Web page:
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Pennsylvania Republican Senate Race Too Close To Call

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OPINION: This article may contain commentary which reflects the author's opinion.


The Republican primary race for Pennsylvania’s open U.S. Senate seat is still too close to call as of Wednesday morning.

Dr. Mehmet Oz, who was endorsed by former President Donald Trump, and former Treasury Department official David McCormick both secured just over 31% with over 95% of votes tallied.

Conservative commentator Kathy Barnette is sitting around 24%, meaning the race is essentially between Oz and McCormick for the right to face Democrat John Fetterman in November’s general election.

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The race is to fill the seat of GOP Sen. Pat Toomey, who is retiring after two terms in the Senate. The battle for the U.S. Senate seat has already become one of the most-watched races heading into November’s general election.

Reports on Tuesday also alleged an election “glitch” caused an issue for thousands of mail-in ballots in Pennsylvania.

“An error by a company that prints ballots for several Pennsylvania counties made thousands of mail-in ballots unreadable Tuesday as voters were deciding hotly contested primaries for governor and U.S. Senate in one of the nation’s most important battleground states,” PBS reported.

“Officials in Lancaster County, the state’s sixth most populous, said the problem involved at least 21,000 mailed ballots, only a third of which were scanning properly,” the report stated. “The glitch will force election workers to redo ballots that can’t be read by the machine, a laborious process expected to take several days. Officials in the GOP-controlled county pledged that all the ballots will be counted eventually.”

The Associated Press also published a report on the “error”:

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Printing mistakes will force local election officials in Pennsylvania and Oregon to redo thousands of mailed ballots, a laborious process that could delay results for some closely contested races in Tuesday’s primaries.

In Pennsylvania, where GOP primaries for governor and U.S. Senate are drawing national attention, officials in Republican-leaning Lancaster County said the company that printed its mailed ballots included the wrong ID code, preventing scanning machines from being able to read them. The problem involved at least 21,000 mailed ballots, only a third of which were scanning properly.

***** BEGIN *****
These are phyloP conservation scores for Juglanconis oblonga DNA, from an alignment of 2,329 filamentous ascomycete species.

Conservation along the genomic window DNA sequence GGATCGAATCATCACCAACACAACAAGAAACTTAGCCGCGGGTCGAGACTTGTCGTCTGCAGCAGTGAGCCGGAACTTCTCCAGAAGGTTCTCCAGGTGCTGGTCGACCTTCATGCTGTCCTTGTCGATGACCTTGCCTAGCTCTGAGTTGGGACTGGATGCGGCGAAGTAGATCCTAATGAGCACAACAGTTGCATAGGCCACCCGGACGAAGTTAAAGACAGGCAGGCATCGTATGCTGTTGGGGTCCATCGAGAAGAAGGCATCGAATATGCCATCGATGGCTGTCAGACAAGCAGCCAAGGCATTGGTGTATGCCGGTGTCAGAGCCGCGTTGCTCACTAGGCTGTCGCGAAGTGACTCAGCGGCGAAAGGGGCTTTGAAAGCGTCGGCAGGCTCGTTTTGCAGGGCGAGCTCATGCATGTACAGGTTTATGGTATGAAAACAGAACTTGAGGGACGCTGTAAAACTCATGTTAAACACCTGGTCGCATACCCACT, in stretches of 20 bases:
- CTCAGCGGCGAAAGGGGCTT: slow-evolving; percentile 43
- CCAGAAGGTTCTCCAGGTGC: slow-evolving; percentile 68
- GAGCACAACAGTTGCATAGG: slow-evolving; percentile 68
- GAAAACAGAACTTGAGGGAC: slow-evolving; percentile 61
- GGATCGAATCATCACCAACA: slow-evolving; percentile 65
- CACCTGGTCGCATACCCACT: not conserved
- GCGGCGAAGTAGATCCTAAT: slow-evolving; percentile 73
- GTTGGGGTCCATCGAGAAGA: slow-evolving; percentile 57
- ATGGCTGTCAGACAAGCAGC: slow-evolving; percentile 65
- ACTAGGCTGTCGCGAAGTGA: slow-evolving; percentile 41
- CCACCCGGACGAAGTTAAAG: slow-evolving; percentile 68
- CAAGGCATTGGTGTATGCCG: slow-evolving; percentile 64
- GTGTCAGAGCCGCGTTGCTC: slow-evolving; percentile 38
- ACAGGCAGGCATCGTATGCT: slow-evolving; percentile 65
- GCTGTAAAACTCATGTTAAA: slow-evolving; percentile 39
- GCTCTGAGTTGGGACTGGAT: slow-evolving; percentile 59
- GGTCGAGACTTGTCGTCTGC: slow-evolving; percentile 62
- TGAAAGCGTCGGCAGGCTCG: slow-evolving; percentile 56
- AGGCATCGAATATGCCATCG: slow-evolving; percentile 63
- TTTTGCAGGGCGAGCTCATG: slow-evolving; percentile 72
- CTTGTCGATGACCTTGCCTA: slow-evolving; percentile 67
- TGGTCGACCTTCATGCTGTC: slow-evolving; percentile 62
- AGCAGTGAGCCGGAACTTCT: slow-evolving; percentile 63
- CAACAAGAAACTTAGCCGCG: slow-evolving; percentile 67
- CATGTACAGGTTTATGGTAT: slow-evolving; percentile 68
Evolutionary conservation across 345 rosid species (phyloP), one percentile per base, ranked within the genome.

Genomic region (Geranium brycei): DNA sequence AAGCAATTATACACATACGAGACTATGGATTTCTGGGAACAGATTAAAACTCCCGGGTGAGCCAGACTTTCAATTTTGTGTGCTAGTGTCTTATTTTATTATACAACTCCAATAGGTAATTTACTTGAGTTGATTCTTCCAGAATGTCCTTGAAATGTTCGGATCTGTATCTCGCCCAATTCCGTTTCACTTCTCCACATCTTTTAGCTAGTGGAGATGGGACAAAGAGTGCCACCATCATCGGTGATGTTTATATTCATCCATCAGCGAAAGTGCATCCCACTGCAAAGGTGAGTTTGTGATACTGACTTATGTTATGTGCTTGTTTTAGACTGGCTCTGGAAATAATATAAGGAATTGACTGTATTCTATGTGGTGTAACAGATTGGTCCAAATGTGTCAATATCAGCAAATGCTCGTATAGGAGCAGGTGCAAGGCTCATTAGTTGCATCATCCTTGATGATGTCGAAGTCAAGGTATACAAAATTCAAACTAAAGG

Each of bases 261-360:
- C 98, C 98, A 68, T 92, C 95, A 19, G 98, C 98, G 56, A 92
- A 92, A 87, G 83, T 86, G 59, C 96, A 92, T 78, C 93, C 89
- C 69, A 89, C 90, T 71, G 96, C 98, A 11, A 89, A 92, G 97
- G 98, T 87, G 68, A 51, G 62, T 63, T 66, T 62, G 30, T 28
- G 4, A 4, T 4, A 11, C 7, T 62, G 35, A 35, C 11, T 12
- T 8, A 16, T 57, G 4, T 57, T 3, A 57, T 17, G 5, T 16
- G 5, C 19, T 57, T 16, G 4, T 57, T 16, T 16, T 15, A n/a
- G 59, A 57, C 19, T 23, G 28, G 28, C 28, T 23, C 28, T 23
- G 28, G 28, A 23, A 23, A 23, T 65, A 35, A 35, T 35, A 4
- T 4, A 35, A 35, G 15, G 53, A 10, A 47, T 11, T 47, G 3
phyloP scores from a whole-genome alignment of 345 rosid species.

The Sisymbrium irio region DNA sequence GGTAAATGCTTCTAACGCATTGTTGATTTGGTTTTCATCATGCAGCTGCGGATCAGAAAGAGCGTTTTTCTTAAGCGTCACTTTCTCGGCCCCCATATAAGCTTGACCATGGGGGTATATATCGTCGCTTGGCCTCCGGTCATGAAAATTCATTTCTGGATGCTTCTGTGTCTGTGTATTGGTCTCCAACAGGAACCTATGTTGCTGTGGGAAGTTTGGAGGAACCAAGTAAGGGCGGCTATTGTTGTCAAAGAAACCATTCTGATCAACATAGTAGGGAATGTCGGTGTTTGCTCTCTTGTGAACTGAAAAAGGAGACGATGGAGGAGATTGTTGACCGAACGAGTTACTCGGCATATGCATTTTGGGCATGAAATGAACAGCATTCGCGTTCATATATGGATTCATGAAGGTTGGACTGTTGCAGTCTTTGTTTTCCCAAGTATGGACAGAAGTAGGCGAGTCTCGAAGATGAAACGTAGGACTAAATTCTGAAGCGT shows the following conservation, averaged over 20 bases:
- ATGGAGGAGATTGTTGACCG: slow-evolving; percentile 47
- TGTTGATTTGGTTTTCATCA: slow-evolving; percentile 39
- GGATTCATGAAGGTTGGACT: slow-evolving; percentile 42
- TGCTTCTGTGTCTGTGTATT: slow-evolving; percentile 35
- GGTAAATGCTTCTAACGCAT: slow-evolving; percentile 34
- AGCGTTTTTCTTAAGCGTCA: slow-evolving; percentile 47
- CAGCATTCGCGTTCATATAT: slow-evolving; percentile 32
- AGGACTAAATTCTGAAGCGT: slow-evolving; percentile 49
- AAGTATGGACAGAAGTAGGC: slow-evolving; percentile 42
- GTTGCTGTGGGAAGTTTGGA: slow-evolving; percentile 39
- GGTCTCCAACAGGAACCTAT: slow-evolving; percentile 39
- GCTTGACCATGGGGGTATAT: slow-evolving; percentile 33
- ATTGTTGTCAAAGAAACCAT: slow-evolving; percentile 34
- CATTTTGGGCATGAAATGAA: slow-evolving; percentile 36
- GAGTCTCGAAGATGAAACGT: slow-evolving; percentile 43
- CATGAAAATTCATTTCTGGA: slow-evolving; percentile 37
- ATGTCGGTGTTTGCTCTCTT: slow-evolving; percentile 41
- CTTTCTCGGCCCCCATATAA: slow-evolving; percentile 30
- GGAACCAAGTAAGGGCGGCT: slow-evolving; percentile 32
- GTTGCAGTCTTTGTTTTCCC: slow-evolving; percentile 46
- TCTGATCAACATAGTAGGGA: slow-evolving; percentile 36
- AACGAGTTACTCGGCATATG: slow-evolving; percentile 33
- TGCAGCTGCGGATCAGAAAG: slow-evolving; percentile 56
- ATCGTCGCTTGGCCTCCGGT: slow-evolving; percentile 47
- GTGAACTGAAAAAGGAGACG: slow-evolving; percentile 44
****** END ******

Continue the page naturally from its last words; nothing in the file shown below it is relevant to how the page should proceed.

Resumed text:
The glitch will force election workers to hand-mark fresh ballots, a process expected to take several days. Officials in the county, the state’s sixth-most populous, pledged that all the ballots will be counted eventually.

The Pennsylvania Department of State released a statement on the race, saying the results may not be immediately available.

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“We know voters want results on Primary Election Night, but the priority must be to make sure every vote is accurately and securely counted,” the statement read. “Ahead of the primary, more than 900,000 applications for mail-in and absentee ballots were requested. Pennsylvania election law does not permit pre-canvassing of ballots before Election Day — counties cannot begin counting mail ballots until 7 a.m. on Election Day.”

“We expect to have unofficial results within a few days,” the statement continued. “Given the possibility of recounts and the need for official certifications, it is unlikely that final results in all races will be available tonight.”

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Some races, however, were decisively concluded on Tuesday night.

Kentucky Republican Sen. Rand Paul won the GOP primary. He will now face former Democrat state lawmaker Charles Booker, who won the Democratic primary on Tuesday night, in November’s general election.

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Paul, who is seeking his third term in the Senate, is running a campaign on a message of limited government and curbed spending.

“I think most people instinctively know that nothing really in life is free. You’re going to have to pay for it with hard work. Right now we’re paying for it through inflation and it could get much worse,” said Paul.

He added, “People come from government and they say, we will give you checks. Here’s $1,400, here’s a check. You know we’re going to take care of you. But what they don’t tell you is the penalty for that or the price for that is inflation.”

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